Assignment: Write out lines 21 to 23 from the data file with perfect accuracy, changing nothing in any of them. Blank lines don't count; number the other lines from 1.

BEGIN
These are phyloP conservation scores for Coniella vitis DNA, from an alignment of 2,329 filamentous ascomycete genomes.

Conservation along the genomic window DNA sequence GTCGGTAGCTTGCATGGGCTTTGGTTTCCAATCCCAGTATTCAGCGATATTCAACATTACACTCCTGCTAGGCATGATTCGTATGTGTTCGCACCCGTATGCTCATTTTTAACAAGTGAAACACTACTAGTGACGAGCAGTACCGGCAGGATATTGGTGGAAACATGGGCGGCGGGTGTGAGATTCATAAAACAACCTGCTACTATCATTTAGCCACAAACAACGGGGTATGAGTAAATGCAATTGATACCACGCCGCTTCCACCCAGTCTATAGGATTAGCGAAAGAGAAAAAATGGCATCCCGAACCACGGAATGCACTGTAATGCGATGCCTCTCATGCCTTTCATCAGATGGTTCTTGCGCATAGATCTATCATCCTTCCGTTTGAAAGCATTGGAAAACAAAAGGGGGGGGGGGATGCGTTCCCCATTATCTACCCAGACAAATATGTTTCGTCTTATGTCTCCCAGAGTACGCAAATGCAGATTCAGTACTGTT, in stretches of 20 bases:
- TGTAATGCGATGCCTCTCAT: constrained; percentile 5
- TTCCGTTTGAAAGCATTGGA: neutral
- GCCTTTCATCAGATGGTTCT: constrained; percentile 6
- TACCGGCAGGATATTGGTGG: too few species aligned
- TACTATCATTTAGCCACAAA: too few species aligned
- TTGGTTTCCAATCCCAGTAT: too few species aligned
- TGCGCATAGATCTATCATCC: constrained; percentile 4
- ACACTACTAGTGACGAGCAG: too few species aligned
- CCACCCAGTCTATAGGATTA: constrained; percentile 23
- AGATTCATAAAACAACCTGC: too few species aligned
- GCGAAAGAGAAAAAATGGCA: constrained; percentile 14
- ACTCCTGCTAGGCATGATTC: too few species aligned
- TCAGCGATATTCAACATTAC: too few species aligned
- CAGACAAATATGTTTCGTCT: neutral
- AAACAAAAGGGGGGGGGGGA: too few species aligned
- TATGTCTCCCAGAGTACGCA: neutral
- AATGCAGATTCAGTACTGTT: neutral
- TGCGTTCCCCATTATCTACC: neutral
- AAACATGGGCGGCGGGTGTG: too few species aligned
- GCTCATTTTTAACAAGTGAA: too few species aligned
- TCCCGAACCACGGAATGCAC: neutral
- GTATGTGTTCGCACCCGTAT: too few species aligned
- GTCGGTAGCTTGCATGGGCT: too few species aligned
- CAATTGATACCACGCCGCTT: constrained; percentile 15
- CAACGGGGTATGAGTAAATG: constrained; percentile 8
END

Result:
- AAACATGGGCGGCGGGTGTG: too few species aligned
- GCTCATTTTTAACAAGTGAA: too few species aligned
- TCCCGAACCACGGAATGCAC: neutral